The Banter Thiefs
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The Banter Thiefs

Motherwell, Scotland, United Kingdom | SELF

Motherwell, Scotland, United Kingdom | SELF
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The Banter Thiefs played an entertaining set to a large and enthusiastic crowd, making an impressive debut as a King Tut’s headline act. It was a fine performance to end to a gig that almost didn’t happen.

I arrived at the venue around the time the doors were scheduled to open, only to find the entire street in darkness. After telephone calls to Scottish Power it appeared that no one knew the cause, or when the power might come back on.

With two bus loads of fans known to be en route to the venue, members of the three bands on the bill, to their credit, were keen to try to find an alternative venue – the show must go on, after all.

Then, just as plans were being made, the lights suddenly went back on. And an impressively short time later the excellent King Tut’s staff had everything ready for the show to start.

First onto a pretty cold stage were Alkotron, a power trio whose rock sound features meaty power chords, a heavy bass beat and some slick guitar solos. All three members of the band share vocal duties and there were a couple of nice instrumental numbers in the set too. I was impressed.

The Begbies from West Lothian brought a large fan club along with them, several of whom joined the band on stage at different times. It was a chaotic scene, but the atmosphere was a party one. The Begbies, named after a character from Trainspotting, play good, fast indie music with a very clear punk influence. Their shout along choruses saw the crowd joining in enthusiastically and the closing cover of The Clash’s White Riot was very well performed.

The Banter Thiefs had also brought many fans to the venue. They all enjoyed a typically enthusiastic and committed performance from a young band that is building a fine reputation on the Scottish scene as a live act.

Their indie sound is fast and powerful, with solid power chords and a strong beat. But there are slower songs too, showing versatility and a lightness of touch on songs such as Don’t Forget Where You Come From. And there is a humour to The Banter Thiefs’ song writing too. Kilroy Silk is a song about Jeremy Kyle that wishes he could be replaced by the now largely forgotten talk show host.

Dave Clark fronts the band, standing tall in centre stage on guitar and vocals. Fellow founder member Derek Watson on bass also adds backing vocals and the band is round out by lead guitarist Keith Condie and drummer Darren O’Rourke. There is a tremendous energy to their performance and it is great to see musicians play with broad smiles on their faces.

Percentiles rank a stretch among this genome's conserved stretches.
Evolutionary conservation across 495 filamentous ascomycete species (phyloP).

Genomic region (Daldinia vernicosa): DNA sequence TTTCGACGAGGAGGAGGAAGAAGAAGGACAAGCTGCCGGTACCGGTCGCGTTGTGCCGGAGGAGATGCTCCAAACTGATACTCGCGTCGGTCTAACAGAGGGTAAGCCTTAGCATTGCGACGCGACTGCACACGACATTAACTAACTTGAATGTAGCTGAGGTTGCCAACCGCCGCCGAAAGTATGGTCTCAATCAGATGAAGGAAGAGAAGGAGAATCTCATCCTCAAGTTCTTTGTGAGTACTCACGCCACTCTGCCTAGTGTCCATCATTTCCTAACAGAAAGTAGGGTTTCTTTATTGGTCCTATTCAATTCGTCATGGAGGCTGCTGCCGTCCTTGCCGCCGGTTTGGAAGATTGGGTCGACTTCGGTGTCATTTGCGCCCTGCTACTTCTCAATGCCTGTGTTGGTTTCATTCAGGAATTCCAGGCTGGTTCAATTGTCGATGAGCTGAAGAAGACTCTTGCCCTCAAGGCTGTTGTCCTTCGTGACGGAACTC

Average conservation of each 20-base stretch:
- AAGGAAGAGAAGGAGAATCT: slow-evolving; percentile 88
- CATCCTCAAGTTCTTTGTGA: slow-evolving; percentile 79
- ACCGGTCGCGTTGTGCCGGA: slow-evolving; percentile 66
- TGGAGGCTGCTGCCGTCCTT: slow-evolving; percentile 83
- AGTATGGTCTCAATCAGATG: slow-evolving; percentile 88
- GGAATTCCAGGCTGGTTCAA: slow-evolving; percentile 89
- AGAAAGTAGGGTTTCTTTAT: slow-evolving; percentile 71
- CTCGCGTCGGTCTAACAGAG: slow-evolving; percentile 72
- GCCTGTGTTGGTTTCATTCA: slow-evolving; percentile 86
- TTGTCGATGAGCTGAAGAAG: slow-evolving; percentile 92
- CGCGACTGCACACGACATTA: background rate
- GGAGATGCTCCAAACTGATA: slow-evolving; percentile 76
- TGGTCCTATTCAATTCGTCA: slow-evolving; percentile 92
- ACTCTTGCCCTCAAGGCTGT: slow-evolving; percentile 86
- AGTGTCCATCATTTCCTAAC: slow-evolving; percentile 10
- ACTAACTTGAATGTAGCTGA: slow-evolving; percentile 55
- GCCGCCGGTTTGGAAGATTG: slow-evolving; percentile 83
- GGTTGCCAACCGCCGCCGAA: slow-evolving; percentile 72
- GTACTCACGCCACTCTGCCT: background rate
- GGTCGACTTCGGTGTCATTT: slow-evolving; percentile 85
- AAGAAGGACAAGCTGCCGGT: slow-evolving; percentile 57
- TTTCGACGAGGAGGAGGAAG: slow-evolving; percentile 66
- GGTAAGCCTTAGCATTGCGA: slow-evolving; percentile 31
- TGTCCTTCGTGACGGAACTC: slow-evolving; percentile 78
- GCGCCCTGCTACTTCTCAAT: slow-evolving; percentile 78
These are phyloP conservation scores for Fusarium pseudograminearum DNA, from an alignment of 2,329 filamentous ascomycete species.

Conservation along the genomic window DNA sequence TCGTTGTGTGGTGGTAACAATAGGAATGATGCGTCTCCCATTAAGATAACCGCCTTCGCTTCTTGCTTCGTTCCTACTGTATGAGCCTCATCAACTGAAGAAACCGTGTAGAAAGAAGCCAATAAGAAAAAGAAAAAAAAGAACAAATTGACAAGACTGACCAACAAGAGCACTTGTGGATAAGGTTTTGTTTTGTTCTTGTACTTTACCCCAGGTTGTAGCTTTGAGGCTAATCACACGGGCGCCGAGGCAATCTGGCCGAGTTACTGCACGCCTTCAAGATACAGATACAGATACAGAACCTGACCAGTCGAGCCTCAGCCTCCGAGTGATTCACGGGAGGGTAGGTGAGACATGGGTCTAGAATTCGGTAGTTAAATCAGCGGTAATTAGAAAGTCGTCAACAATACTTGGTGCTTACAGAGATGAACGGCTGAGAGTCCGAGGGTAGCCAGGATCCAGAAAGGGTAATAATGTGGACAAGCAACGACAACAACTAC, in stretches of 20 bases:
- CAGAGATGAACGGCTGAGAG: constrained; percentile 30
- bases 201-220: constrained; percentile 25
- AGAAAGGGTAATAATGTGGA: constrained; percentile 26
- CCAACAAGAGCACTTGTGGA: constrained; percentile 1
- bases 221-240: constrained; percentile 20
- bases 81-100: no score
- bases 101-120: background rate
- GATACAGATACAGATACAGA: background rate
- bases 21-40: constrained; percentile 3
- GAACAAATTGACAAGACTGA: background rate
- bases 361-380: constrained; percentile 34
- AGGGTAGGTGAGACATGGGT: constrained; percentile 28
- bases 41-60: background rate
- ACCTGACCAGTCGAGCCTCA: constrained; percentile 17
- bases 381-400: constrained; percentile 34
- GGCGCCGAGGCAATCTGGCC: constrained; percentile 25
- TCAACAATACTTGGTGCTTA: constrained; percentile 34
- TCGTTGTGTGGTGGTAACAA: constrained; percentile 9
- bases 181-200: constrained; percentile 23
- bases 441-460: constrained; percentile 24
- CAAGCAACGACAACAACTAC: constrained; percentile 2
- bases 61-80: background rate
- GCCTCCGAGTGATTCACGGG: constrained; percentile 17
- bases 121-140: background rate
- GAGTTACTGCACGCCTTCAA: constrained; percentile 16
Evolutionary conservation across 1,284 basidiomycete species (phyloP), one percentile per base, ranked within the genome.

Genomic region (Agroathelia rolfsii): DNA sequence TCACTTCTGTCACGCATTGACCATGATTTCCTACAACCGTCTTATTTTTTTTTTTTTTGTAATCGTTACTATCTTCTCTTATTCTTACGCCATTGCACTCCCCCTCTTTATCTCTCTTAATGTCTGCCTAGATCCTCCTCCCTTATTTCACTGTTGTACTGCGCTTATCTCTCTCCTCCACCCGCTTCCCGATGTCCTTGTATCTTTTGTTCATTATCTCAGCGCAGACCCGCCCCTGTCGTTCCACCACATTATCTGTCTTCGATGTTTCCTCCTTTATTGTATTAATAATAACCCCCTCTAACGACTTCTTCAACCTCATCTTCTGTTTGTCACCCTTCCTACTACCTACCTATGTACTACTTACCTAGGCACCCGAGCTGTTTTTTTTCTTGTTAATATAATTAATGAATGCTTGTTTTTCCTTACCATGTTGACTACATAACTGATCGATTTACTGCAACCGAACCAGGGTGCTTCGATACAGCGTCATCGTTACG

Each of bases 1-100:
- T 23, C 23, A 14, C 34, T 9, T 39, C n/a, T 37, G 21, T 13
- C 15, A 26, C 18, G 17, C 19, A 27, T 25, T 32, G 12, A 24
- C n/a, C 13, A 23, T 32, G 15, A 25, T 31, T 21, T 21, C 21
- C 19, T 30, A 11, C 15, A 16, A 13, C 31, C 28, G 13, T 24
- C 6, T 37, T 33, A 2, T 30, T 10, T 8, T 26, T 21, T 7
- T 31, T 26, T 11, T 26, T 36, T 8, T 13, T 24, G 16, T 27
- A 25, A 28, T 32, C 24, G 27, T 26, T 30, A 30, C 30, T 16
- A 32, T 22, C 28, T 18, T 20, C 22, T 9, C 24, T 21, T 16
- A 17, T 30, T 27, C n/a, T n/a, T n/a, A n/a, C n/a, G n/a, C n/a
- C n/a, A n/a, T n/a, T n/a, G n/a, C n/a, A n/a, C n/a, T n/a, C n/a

The set was closed with Sly Tinnies from The Banter Thiefs self-titled EP, released back in March. It was a fine end to the night, a fast rocker with a driving drum beat and crashing symbols, and it left the crowd yelling for more. But the late start meant the curfew had long passed.

The Banter Thiefs are a young band who show a great deal of musical promise. They have an admirable commitment to performing and are already an excellent live act with a committed following. If they can translate that raw energy into the recording studio, the next year could be a big one for them.
- Glasswerk National


Discography

The Banter Thiefs EP
Tracks:
Levi Toi (second single)
Coconuts
Civic Cafe
Familiarity Breeds Contempt
Sly Tinnies (First single)

All available on Spotify, Amazon and iTunes.

Self Release: 'Don't Forget Where You Come From'

Radio Airplay: Track - Sly Tinnies: BBC Radio 6 with Tom Robinson, BBC Introducing Scotland, Clyde 1, Forth 1, Northsound, Tay FM, Jim Gellatly podcasts.

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Bio

After months of discussion between two best friends, Clark and Watson, The Banter Thief’s formed in late 2007 made up of four young lads from Motherwell. Line up changes were a regular occurrence for the energetic-indie four piece but now two of the original members David Clark and Derek Watson are complete with lead guitarist Keith Condie and drummer Darren O’Rourke. The band have recorded their self-titled EP which was released in March 2010 and have travelled all over the the UK, showcasing their talent. They have graced stages in various towns such as Dundee, Edinburgh, Accrington, Leeds, Manchester, Glasgow and London Over their existence the lads have been invited to play at famous venues like the well-known King Tut’s Wah Wah Hut, Dundee’s favourite – The Doghouse, Moho Manchester and Camden's The Dublin Castle. The Banter Thiefs have started to gain a well deserved following of avid fans who travel all over Scotland to join in with favourite songs such as ‘Don’t Forget Where You Come From’ and ‘Levi Toi.
2011 is shaping up to be a fantastic year for the band with the release of their 2nd EP. They will be re-recording the popular 'Don't Forget Where You Come From' in Edwyn Collins London studio with the indie legend featuring on vocals, headlining Alan McGee's famous Death Disco and will be touring Austria and Germany in the latter stage of the year. Believe the hype!